The USS Theodore Roosevelt fiasco shows how paranoid the Pentagon is about China
When it comes to China, every uniformed and civilian leader in the United States is completely paranoid
Your friend and humble narrator owes the Navy an apology. Last week, this reporter thought the Navy was the most dysfunctional service on the planet, but the past seven days has shown that the Navy’s latest meltdown just reflects a wider insanity that has infected the entire U.S. military.
To wit: When it comes to China, every uniformed and civilian leader in the United States is completely paranoid. (It doesn’t help that the Fat Leonard scandal took out all the Navy officers who actually understand how China works.)
The Pentagon is fixated on China as an existential threat to American security. They worry that if the U.S. military retreats anywhere in the world, China will come rolling in like a sea to drown U.S. influence in former allies, such as the Philippines. (This is a 21st Century take on all the dominoes falling should South Vietnam fall to the communists.)
In the spirit of Easter, let’s start with a crucifixion. The news of the week was former acting Navy Secretary Thomas Modly losing his job after he traveled thousands of miles to lambaste the USS Theodore Roosevelt’s former captain and crew for having the gall to worry about sailors needlessly dying from the plague spreading on the ship.
Modly was particularly incensed that the aircraft carrier’s former skipper Capt. Brett Crozier wrote in his letter about the dire conditions aboard the Theodore Roosevelt and asserted that the United States is not at war right now, according to an audio recording of his comments obtained by Task & Purpose.
“Well, we’re not technically at war, but let me tell you something: The only reason we are dealing with this right now is because a big authoritarian regime called China was not forthcoming about what was happening with this virus,” Modly said. “And they put the world at risk to protect themselves and to protect their reputations.”
Modly also warned the Theodore Roosevelt’s crew that as much as they were afraid of the coronavirus, they would be “pretty fucking scared” if hypersonic missiles were fired at the ship in combat.
OK, let’s start with the fact that China is still testing rather than fielding hypersonic missiles, according to the Defense Intelligence Agency’s most recent report on the Chinese military.
Secondly: You don’t need to tell sailors or any other service members that their lives would be at risk in combat operations. They already know that – and they signed a contract anyway. They also know the difference between war and peace.
Now, your friend and humble narrator is not so naïve to believe war with China is impossible. China is building the most modern and capable military in the world, so it makes perfect sense for the U.S. military to wargame how it would beat the People’s Liberation Army.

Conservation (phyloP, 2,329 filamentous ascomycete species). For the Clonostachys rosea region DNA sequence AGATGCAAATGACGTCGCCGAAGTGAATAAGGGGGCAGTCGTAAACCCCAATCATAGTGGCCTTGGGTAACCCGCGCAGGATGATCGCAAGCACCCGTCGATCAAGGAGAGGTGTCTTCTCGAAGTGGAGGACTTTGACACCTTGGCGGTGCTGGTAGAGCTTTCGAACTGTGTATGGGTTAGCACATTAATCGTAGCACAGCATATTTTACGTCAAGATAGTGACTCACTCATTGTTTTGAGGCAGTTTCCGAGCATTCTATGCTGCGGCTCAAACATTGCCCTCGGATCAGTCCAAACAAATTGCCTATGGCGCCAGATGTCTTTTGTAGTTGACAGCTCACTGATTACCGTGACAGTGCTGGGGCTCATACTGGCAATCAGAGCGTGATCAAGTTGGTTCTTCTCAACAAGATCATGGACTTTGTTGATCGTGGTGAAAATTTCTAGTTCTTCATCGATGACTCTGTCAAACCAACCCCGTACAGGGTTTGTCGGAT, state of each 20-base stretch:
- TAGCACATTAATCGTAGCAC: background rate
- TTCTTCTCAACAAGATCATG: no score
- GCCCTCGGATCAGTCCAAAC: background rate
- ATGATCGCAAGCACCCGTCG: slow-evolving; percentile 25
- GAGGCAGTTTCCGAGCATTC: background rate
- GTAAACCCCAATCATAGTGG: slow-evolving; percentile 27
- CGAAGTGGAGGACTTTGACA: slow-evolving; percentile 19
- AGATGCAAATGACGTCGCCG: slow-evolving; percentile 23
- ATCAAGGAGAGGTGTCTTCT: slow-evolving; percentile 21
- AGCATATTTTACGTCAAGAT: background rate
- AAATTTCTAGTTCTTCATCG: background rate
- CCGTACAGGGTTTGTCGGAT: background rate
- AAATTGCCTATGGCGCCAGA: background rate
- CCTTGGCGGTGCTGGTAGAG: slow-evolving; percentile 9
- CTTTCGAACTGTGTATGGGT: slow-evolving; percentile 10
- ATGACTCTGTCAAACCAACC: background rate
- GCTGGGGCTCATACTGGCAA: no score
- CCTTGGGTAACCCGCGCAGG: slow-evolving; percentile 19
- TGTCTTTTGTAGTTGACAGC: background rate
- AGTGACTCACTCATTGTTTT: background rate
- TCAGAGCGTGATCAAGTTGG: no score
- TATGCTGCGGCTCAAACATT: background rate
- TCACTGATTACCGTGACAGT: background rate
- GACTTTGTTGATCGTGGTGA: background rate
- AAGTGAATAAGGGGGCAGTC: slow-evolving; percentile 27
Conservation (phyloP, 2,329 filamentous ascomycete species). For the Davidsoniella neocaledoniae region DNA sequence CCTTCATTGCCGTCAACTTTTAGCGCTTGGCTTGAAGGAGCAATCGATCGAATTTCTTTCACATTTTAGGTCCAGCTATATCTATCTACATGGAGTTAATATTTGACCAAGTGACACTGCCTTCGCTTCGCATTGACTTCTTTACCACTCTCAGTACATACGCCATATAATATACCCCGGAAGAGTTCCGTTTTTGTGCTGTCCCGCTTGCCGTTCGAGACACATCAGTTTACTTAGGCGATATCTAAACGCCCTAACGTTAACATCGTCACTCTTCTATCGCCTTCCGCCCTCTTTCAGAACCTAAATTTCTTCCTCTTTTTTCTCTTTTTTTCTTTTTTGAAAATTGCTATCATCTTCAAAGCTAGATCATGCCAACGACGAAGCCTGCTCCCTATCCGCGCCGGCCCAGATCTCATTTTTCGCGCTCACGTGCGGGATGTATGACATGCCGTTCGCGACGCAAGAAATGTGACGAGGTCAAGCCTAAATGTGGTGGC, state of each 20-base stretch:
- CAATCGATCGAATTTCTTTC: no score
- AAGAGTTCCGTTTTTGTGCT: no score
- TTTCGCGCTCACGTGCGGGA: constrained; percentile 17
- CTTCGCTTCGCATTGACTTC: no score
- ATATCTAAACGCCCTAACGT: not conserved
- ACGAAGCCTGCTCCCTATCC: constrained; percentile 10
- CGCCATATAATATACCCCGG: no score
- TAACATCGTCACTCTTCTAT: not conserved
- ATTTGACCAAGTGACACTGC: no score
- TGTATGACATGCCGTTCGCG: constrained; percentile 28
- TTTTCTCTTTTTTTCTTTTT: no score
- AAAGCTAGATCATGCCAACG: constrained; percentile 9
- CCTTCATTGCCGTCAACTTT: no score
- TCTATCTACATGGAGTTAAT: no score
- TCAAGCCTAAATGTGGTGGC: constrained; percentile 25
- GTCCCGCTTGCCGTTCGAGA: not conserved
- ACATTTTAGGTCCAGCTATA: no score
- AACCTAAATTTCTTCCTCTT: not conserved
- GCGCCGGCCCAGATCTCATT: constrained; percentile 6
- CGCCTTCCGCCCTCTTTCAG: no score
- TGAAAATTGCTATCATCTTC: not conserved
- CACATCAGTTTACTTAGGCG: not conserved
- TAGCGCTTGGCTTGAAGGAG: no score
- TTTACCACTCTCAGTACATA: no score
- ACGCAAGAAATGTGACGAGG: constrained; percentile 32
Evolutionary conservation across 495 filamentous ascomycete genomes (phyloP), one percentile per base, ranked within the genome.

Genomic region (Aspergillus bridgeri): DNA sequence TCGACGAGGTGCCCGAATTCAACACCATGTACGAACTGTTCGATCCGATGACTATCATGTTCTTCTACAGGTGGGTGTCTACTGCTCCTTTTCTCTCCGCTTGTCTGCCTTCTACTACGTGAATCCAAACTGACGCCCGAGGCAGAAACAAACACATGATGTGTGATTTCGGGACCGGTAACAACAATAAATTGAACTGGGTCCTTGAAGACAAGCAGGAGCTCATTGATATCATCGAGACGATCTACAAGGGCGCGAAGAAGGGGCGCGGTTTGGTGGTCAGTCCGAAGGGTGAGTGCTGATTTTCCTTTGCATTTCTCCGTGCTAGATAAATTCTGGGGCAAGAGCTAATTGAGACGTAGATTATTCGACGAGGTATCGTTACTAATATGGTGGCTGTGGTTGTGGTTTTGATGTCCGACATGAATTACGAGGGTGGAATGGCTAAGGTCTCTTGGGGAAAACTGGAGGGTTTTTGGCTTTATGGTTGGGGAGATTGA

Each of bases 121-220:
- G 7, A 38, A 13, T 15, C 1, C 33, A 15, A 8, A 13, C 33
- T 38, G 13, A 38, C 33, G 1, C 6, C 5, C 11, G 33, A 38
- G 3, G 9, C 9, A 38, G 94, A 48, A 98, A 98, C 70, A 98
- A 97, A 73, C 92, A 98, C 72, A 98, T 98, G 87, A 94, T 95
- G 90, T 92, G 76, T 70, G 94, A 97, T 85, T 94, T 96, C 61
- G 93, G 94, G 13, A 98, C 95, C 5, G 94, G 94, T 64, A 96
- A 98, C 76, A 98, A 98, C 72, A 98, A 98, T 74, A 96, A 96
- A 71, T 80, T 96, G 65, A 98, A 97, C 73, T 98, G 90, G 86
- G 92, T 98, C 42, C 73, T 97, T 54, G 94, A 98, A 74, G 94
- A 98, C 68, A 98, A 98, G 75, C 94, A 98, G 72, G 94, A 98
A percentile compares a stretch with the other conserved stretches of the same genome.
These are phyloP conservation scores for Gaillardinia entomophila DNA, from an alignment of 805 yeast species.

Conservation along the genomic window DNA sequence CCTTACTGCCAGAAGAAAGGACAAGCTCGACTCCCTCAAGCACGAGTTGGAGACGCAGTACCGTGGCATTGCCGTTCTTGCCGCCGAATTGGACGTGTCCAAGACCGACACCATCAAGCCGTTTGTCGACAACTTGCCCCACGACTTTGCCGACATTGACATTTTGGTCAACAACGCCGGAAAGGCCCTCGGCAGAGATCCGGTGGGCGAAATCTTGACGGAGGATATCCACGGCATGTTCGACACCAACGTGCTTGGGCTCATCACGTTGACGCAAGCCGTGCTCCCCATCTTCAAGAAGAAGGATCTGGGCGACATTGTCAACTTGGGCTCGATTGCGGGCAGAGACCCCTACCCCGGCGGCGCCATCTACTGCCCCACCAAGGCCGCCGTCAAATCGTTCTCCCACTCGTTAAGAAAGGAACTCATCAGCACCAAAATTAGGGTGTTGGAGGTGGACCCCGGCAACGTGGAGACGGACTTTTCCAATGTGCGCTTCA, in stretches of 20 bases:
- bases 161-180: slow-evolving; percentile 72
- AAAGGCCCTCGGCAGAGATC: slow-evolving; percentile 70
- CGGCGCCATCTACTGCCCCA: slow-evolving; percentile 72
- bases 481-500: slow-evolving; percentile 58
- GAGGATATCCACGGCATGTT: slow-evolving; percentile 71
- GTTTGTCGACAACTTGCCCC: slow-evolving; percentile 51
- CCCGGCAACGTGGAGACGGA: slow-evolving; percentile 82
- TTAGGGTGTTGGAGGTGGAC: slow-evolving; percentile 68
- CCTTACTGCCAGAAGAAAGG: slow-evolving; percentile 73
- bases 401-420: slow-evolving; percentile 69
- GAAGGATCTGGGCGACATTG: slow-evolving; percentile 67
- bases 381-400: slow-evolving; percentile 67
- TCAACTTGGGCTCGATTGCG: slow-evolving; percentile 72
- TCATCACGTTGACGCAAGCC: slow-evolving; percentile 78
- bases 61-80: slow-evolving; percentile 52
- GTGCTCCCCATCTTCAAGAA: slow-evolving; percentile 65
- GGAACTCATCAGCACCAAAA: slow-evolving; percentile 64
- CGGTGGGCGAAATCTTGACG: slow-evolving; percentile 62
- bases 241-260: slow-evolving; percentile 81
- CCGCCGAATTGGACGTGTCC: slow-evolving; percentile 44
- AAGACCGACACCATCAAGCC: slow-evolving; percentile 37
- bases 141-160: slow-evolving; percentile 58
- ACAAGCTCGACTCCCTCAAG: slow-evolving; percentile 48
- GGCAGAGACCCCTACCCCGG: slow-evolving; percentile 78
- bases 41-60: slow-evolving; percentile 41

In some ways, China is more dangerous than the Soviet Union in the cold war because the Chinese economy is the second largest in the world. That dwarfs the Soviet Union’s tiny economy, which was run into the ground by the country’s ideological and senile ruling elite. (Sound familiar?)
Right now, the Chinese military is on a buildup that is scheduled to be finished in 2049. It only has two aircraft carriers currently, compared to the U.S. Navy’s 11, and while China’s true defense budget is a state secret, it announced in March 2019 that it would spend $178 billion on its military that year. By comparison, the Defense Department’s fiscal 2019 appropriation was $686 billion.
Still, the U.S. military seems hell bent on taking insane risks to show China that it can throw down anytime and anywhere. For example, Army Gen. Mark Milley, chairman of the Joint Chiefs of Staff, actually said the Theodore Roosevelt could go “right back out to sea if needed.”
Without naming China, Milley warned potential adversaries that they would be making a “tragic mistake” if they tried to take on the U.S. military during the coronavirus crisis.
“The Teddy Roosevelt in and of itself has got about 400 COVID-positive test results so far out of a crew of 5,000, and although that is significant for that particular ship, we think, our assessment, both the PACOM commander and Joint Staff, myself, et cetera, is that if required in time of contingency planning, the T.R. would be ready,” Milley said during a live-streamed town hall.
What Milley is essentially saying is that the Pentagon expects the Theodore Roosevelt’s crew to come back with their shields or on them, especially considering that more than 3,000 of the aircraft carrier’s sailors are now in quarantine in Guam, including one sailor who is in the intensive care unit.
As of April 11, a total of 550 Theodore Roosevelt crew members had tested positive for the coronavirus, according to the Navy. That represents 75% of the 753 sailors Navy-wide who have the disease.
Even under wartime conditions, sending the Theodore Roosevelt on a combat deployment right now would be insane, but the Pentagon and the Navy have lost all sense of proportion when it comes to the threat China poses.
Up next: Expect defense officials to warn the American public that fluoridation is a Chinese communist plot to sap and impurify all of our precious bodily fluids.
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Jeff Schogol covers the Pentagon for Task & Purpose. He has covered the military for nearly 15 years and embedded with U.S. troops in Iraq and Haiti. Prior to joining T&P, he covered the Marine Corps and Air Force at Military Times. Comments or thoughts to share? Send them to Jeff Schogol via email at firstname.lastname@example.org or direct message @JeffSchogol on Twitter.